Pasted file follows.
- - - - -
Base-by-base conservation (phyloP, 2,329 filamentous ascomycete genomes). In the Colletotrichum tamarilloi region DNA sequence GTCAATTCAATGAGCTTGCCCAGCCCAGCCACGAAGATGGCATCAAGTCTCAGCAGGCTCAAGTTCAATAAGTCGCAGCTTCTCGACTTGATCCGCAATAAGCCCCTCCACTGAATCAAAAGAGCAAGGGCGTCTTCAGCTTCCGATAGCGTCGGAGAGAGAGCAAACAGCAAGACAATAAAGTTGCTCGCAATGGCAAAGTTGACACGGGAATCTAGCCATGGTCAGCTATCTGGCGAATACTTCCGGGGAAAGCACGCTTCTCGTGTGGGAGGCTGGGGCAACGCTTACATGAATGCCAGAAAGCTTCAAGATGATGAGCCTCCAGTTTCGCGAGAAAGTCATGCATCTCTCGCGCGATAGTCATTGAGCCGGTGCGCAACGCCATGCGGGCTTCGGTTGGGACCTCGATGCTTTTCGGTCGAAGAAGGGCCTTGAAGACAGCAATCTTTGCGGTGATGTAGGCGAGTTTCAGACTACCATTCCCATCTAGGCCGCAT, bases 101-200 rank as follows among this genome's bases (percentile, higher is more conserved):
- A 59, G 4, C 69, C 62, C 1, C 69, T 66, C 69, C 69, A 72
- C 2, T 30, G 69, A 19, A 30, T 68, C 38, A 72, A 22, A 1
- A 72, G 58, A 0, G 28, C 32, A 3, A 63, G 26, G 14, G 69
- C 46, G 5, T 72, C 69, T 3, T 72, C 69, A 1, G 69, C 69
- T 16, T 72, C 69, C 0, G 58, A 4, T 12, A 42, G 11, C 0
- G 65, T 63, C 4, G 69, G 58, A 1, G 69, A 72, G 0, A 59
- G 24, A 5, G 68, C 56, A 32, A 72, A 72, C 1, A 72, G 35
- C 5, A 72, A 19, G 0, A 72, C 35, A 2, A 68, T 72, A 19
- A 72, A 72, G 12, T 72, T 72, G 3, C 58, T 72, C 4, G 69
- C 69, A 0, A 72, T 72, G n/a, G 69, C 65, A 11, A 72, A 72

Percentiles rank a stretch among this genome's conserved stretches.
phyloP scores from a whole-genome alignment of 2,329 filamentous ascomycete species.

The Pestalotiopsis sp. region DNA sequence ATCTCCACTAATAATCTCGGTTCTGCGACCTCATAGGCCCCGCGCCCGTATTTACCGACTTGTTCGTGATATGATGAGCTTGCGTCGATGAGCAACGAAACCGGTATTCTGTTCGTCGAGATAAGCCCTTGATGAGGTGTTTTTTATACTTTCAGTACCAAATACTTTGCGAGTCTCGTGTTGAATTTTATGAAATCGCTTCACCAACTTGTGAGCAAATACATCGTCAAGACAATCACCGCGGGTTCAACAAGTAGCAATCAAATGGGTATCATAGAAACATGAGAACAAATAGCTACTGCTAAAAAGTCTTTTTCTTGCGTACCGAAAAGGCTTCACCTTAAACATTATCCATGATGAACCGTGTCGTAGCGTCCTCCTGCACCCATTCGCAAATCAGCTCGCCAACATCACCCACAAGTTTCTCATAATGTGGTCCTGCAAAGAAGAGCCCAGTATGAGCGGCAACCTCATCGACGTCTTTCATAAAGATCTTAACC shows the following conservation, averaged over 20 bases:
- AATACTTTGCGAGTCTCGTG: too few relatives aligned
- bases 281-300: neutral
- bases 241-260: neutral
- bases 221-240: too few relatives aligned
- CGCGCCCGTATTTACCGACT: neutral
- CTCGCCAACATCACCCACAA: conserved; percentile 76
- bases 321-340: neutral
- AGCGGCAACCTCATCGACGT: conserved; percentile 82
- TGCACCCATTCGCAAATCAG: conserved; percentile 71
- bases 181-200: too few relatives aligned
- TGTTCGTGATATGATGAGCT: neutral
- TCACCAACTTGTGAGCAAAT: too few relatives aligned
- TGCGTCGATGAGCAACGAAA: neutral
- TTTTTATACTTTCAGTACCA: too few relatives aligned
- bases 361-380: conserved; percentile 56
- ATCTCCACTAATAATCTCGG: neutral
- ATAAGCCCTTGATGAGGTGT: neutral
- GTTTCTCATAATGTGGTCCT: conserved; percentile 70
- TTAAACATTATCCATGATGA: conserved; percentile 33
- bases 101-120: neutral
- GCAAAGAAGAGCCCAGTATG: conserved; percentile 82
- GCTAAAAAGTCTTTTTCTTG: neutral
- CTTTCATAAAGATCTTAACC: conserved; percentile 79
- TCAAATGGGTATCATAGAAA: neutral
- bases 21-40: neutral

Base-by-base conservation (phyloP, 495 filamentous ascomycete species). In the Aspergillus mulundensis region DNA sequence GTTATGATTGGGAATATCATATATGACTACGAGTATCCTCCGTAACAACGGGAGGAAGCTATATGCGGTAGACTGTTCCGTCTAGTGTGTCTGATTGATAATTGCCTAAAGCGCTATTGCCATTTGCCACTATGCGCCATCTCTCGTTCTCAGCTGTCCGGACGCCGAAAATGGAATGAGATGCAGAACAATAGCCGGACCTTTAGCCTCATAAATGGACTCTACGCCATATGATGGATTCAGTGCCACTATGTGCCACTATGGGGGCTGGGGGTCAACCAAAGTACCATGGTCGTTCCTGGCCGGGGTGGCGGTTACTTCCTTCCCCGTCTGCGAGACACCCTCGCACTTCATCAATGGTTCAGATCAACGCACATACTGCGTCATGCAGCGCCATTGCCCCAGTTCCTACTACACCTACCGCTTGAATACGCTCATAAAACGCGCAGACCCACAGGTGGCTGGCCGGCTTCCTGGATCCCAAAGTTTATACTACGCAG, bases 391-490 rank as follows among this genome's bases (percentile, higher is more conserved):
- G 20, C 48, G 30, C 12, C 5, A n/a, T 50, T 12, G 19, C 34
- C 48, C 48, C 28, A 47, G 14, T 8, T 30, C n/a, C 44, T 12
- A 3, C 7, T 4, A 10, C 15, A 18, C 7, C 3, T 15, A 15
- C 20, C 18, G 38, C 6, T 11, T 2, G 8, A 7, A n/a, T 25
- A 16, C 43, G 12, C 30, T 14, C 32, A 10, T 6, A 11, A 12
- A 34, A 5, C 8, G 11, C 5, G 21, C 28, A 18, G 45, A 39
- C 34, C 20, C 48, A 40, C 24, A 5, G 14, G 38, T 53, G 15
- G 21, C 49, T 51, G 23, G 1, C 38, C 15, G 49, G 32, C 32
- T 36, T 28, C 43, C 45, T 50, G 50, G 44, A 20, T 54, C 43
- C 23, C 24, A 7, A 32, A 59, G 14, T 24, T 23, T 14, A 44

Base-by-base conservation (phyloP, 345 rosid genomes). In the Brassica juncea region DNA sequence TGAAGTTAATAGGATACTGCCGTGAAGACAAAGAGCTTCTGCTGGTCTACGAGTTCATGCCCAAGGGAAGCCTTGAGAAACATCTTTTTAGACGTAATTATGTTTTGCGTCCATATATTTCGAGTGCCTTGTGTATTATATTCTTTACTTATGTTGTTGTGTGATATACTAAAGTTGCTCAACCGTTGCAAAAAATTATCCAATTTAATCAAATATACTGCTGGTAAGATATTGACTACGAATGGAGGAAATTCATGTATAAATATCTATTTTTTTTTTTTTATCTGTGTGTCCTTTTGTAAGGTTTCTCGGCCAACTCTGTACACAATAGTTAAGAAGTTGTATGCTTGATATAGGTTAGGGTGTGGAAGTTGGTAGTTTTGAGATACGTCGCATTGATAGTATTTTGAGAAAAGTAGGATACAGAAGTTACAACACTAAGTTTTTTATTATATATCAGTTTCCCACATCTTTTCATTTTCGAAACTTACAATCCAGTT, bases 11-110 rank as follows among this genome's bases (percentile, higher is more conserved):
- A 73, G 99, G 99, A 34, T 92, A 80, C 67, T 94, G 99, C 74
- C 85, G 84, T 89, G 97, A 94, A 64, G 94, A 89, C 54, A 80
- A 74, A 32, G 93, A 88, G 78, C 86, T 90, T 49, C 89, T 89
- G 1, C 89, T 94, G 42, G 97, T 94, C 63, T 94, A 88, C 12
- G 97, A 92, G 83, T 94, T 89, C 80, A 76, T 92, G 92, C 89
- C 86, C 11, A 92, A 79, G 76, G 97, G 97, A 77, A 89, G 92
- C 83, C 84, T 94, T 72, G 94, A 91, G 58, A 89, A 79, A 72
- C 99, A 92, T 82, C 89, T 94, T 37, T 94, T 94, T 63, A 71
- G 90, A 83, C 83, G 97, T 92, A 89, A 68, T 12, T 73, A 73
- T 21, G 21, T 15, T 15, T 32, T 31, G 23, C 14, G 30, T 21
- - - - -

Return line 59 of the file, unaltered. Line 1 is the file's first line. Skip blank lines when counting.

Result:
- C 99, A 92, T 82, C 89, T 94, T 37, T 94, T 94, T 63, A 71